A Bay Area family won t have to file for bankruptcy and the senior care facility they ve operated for decades in Santa Cruz will remain open. The owner of Steven s Creek Auto Mall withheld the money from the sale of a 1999 Ferrari Spider, until The Investigative Unit held him accountable. Tony Kovaleski reports.
A San Jose car dealer has made good on his promise to repay $65,000 after a family accused him of stealing their money following the sale of their collector car.
Flor Madsen said she would be forced into bankruptcy and forced to close a senior care facility she has operated for decades in Santa Cruz if the owner of Steven’s Creek Auto Mall continued to withhold the money from the sale of her 1999 Ferrari Spider.
“I thought I was going to go bankrupt,” Madsen told NBC Bay Area Chief Investigator Tony Kovaleski. “Like I told you, the reason I sold the car was because I needed the money.”
Finding no resolution after contacting San Jose police, the California Department of Motor Vehicles and the Santa Clara County District Attorney, Madsen and her family turned to the NBC Bay Area Investigative Unit.
After reviewing the transaction, police and the District Attorney felt the situation was a civil matter and did not file charges. However, the California Department of Motor Vehicles continues its investigation of the transaction.
In August of last year, Madsen signed a consignment contract with Stevens Creek Auto Mall to sell her collector Ferrari. She had purchased the car as an investment and with the challenges of the current economy needed to sell it to keep her senior car facility in business. The contract specifically required Steven’s Creek Auto Mall to pay Madsen $65,000 within 20 days of the vehicle’s sale.
The NBC Bay Area Investigative Unit went to Steven’s Creek Auto Mall in May with Madsen’s daughter Louise Thompson. With hidden cameras rolling the owner of the San Jose dealership, Ron Battistella answered the family’s questions.
“You stole my mother’s money,” Thompson said.
Admitting the money was gone, Battistella had responded “it got sucked into a black hole.”
During the meeting with Thompson, Battistella said the money was used to keep his business operating.
Employees watched Thompson plead her case as she stood in the middle of the show room on Stevens Creek Boulevard in San Jose.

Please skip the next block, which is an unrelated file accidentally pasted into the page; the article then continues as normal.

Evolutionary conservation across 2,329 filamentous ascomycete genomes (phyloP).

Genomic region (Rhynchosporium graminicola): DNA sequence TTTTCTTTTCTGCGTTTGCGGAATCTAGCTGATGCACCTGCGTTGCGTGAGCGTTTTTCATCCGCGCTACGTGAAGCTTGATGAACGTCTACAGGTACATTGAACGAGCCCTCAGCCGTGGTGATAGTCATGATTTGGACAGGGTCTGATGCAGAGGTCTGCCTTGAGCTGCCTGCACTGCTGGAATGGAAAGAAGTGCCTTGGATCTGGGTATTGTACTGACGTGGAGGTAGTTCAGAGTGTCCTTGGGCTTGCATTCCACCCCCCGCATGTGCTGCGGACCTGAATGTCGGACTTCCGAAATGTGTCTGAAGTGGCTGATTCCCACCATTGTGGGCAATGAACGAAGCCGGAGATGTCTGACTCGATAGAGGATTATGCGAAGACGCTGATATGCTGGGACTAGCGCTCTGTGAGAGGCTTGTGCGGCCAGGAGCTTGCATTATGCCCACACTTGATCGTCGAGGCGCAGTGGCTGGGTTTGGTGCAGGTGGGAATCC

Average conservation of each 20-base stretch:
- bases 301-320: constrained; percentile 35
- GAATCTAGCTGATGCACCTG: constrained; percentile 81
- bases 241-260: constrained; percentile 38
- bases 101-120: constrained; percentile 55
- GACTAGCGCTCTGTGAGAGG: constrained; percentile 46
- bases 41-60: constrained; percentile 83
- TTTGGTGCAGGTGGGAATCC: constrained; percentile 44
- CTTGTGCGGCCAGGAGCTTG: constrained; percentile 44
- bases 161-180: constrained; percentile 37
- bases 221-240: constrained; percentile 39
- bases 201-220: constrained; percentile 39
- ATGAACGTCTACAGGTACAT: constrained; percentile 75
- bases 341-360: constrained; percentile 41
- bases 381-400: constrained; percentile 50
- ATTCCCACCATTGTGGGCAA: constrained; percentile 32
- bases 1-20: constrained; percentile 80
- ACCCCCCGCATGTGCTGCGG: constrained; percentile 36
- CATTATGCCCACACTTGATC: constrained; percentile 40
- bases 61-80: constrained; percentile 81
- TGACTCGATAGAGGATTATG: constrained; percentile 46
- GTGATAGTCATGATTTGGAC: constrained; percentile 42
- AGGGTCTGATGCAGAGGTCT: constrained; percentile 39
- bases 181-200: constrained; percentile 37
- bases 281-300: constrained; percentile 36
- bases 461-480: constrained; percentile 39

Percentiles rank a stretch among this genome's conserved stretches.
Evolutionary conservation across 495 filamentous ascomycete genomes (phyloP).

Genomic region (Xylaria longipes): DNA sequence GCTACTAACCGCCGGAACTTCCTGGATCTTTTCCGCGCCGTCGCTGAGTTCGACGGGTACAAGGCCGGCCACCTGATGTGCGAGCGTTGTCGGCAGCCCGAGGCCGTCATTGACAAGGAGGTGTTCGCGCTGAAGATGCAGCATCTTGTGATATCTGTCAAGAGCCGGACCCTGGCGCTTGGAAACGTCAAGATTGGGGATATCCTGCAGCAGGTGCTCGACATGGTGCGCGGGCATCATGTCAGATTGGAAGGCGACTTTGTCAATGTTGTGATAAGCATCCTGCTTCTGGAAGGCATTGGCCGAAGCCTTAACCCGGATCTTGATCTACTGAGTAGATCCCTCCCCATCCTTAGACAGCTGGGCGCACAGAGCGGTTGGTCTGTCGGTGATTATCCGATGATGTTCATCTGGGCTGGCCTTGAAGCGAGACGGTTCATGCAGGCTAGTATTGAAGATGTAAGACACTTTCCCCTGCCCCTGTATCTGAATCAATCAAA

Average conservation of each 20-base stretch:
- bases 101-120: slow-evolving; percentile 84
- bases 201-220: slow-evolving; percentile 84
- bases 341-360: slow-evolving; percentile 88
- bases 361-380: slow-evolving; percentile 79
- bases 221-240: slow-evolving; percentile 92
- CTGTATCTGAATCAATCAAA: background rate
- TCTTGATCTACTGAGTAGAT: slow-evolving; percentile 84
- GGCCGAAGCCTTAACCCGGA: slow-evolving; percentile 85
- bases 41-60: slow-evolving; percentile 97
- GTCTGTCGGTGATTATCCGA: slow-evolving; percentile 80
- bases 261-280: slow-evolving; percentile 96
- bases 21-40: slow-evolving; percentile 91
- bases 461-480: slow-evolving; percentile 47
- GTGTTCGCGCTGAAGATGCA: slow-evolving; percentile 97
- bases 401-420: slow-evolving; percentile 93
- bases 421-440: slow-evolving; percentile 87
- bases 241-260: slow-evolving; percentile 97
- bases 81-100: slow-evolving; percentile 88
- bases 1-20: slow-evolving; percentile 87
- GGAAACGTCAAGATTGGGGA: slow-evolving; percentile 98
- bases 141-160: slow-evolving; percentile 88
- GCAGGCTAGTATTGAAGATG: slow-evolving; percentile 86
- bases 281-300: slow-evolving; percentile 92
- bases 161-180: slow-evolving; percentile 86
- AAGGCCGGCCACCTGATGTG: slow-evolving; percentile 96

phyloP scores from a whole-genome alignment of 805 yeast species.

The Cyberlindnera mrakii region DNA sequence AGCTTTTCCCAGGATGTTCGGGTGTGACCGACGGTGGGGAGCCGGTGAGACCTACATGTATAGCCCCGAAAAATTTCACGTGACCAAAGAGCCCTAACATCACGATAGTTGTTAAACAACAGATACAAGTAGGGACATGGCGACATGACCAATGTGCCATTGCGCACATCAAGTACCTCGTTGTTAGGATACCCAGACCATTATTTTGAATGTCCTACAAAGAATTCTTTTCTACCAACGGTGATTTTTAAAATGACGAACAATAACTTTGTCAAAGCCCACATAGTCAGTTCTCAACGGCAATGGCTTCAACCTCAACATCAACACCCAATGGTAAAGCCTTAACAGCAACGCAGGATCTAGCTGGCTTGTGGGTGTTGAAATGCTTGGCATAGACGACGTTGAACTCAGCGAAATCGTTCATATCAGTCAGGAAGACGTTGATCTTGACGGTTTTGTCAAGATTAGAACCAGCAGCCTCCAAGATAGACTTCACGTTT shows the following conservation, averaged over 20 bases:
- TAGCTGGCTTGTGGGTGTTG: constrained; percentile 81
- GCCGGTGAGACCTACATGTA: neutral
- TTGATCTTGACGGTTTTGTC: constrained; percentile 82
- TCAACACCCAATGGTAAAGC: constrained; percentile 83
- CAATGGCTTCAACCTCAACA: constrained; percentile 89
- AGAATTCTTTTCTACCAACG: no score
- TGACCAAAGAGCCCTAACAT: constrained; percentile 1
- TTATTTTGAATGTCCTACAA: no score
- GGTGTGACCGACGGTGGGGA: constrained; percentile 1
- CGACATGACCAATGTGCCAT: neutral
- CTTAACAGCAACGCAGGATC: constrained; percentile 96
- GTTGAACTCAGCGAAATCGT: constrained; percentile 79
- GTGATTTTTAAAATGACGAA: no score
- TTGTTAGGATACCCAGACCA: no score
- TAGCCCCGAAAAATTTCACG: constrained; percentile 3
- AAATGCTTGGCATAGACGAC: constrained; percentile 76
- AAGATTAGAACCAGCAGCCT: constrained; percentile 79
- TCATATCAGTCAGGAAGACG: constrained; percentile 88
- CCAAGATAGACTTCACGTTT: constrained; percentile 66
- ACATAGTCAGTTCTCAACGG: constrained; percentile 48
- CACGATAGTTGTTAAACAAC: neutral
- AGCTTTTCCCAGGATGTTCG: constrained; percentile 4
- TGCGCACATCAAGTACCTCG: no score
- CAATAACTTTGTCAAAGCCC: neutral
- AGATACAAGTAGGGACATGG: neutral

“My mother could lose her business,” she said. “My mother runs a reputable business taking care of elderly people. You have put us in a position by not paying money on a car,” added Thompson.
After initially declining interview requests from NBC Bay Area, Battistella did agree to explain his position during an interview with Kovaleski.
“You took her money and you used it to run your business?” Kovaleski asked.
“If you want to say I did that, that’s fine,” Battistella said.
Kovaleski followed, “Is that good business?”
“It’s not good business, no,” Battistella said. “It’s not good business, no. Absolutely not. It’s her money and it’s been delayed.”
Battistella is a car dealer with a checkered past. One that includes problems with Internal Revenue Service and the State of California.
He agreed once again, to sit down with Kovaleski. Steven’s Creek Auto Mall was nearly empty. He owned up to the $65,000 glitch.
“Was this a bit of a wakeup call for you as a business man?” asked Kovaleski.
“Well, yeah,” replied Battistella. “It was a wakeup call to have the negative publicity. Yeah, that was a wakeup call and it was unfortunate that it happened. But we are fortunate that we got it done and complete and I think everyone is happy.”
Back at Flor’s Senior Care Facility in Santa Cruz, Madsen believes she knows what motivated Battistella to return the money.
“Did you ever think you were going to get that money?” asked Kovaleski.
Madsen quickly replied, “No. I guess he got scared because of the news. And I guess, you know, he didn’t want it to ruin his name.”
She is relieved she received her $65,000 from the San Jose dealer, but also remains concerned.
“I am happy he did it, but I hope he never does this to anyone again. So I am happy,” Madsen said. “We all make mistakes, but I hope he learns from his mistake, not to make anyone feel so uncomfortable like I have felt.”
The Investigative Unit will continue to report further developments.